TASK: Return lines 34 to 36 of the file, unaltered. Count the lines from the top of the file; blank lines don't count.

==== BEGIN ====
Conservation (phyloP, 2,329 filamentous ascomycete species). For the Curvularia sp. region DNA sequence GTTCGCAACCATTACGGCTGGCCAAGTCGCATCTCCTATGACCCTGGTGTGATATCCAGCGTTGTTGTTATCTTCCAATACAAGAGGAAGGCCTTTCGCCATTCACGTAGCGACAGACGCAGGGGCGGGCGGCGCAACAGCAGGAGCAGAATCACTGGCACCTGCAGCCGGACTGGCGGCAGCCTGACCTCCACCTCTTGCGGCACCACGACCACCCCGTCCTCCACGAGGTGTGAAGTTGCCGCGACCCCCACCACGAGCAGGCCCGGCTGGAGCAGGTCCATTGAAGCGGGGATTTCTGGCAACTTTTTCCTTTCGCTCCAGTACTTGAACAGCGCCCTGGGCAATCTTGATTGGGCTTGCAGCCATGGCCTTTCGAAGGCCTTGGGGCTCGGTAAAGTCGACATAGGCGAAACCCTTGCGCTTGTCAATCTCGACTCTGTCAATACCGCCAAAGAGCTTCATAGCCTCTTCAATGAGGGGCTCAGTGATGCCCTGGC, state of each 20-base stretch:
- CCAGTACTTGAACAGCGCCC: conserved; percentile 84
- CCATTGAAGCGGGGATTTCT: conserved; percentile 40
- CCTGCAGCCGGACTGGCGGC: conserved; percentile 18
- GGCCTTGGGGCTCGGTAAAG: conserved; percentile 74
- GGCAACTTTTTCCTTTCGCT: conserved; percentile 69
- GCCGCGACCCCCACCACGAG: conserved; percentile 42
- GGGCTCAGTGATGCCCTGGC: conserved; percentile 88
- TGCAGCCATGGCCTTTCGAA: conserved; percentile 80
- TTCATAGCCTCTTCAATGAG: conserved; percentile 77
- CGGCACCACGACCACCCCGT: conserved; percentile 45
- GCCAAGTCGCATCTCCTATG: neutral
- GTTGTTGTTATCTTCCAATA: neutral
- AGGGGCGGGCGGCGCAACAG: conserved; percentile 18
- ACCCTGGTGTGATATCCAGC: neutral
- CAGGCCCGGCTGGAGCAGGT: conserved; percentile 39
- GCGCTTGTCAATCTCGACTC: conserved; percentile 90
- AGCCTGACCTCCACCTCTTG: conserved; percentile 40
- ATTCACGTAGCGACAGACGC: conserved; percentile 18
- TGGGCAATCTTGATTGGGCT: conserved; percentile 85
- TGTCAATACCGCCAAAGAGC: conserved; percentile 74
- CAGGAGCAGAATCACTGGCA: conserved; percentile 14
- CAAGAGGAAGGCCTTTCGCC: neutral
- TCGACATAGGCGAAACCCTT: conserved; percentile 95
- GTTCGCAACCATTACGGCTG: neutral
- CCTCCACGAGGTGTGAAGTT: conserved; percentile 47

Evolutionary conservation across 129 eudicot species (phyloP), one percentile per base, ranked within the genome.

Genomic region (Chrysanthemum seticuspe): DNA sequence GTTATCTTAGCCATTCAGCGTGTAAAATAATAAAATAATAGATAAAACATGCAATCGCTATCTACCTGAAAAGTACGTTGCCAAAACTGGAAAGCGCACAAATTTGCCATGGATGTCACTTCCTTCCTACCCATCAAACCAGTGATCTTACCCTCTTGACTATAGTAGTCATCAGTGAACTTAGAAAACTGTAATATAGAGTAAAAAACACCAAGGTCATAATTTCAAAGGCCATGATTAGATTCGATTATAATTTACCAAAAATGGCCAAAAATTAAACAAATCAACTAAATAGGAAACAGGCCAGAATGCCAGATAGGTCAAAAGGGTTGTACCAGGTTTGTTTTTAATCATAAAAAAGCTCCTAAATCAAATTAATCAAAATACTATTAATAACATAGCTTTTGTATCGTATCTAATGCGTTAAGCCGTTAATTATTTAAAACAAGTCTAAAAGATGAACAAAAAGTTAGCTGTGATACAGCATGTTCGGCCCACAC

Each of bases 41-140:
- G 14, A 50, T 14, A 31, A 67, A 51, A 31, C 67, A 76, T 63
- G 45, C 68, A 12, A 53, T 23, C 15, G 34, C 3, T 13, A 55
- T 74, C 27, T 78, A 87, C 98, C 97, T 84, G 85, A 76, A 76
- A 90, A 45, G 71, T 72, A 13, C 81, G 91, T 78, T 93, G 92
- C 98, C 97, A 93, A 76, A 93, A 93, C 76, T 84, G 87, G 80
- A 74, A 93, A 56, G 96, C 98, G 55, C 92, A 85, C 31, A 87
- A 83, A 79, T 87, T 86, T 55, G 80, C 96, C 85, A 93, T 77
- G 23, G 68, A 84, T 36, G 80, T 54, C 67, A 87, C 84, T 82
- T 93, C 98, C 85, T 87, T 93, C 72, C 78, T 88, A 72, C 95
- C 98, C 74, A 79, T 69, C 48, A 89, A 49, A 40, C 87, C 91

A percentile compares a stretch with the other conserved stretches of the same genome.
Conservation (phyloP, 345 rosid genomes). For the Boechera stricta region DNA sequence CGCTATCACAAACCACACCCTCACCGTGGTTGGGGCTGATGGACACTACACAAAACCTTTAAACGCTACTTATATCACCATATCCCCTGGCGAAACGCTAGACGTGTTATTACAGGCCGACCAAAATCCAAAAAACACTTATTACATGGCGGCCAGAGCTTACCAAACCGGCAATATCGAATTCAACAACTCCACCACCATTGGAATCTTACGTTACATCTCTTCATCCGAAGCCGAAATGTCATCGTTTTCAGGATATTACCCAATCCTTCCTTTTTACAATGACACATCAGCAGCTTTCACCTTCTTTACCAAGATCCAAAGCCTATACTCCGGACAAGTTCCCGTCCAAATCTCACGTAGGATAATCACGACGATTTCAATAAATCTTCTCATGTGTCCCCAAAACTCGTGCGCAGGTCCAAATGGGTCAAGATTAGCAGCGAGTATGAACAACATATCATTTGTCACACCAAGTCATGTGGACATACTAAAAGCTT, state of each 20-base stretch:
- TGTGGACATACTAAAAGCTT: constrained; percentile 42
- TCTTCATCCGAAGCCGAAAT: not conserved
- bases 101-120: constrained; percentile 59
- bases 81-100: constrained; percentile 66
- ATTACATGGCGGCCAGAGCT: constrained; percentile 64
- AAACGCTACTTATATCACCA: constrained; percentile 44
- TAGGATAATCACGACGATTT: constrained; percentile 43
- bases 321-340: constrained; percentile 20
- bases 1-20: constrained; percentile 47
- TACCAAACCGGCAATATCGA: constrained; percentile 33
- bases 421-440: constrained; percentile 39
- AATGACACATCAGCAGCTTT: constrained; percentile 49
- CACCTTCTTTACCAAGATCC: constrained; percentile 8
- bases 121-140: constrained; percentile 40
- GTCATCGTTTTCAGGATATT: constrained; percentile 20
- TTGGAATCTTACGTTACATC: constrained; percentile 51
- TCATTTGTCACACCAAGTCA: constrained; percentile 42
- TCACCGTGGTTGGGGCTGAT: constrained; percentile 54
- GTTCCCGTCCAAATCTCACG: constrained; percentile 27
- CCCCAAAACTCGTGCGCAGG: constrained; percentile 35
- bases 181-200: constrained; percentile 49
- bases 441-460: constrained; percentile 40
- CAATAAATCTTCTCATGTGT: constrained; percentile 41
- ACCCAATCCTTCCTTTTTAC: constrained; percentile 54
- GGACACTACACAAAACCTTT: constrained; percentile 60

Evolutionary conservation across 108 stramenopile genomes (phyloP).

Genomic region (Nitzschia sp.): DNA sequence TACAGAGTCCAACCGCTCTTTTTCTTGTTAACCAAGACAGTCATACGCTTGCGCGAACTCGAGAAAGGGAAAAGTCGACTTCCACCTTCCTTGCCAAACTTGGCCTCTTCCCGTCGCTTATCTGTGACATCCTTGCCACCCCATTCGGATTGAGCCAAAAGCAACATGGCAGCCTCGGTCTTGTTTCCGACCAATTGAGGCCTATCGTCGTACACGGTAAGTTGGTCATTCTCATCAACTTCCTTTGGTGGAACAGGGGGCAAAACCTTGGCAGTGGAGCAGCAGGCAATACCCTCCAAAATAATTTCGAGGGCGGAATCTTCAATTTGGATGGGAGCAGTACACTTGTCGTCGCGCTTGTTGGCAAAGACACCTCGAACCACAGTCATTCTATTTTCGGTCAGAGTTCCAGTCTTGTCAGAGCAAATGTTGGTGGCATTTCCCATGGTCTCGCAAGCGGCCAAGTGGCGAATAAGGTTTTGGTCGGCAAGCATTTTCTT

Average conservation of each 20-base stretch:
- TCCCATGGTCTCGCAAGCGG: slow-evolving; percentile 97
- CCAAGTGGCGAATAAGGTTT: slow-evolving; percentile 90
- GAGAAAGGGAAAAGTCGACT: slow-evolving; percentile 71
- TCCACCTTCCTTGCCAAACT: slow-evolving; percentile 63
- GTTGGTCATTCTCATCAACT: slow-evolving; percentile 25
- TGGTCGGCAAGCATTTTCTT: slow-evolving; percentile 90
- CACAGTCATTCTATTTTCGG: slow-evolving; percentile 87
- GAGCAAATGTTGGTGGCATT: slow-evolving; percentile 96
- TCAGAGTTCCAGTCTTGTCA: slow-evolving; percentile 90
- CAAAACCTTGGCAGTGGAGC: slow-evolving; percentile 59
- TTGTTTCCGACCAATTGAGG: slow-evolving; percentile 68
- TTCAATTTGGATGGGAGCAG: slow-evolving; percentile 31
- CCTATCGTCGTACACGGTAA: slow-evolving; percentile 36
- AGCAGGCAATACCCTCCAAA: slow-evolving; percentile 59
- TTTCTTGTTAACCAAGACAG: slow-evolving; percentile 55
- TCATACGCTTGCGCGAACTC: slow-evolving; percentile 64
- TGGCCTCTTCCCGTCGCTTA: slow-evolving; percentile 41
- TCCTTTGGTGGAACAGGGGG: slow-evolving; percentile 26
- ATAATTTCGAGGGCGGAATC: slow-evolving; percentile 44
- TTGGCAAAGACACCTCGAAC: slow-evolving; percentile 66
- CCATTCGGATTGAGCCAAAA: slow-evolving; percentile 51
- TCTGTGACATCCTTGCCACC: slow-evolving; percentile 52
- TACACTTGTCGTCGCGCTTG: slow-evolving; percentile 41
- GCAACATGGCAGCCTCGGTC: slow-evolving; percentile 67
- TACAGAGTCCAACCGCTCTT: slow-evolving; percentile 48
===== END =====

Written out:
- C 98, C 97, A 93, A 76, A 93, A 93, C 76, T 84, G 87, G 80
- A 74, A 93, A 56, G 96, C 98, G 55, C 92, A 85, C 31, A 87
- A 83, A 79, T 87, T 86, T 55, G 80, C 96, C 85, A 93, T 77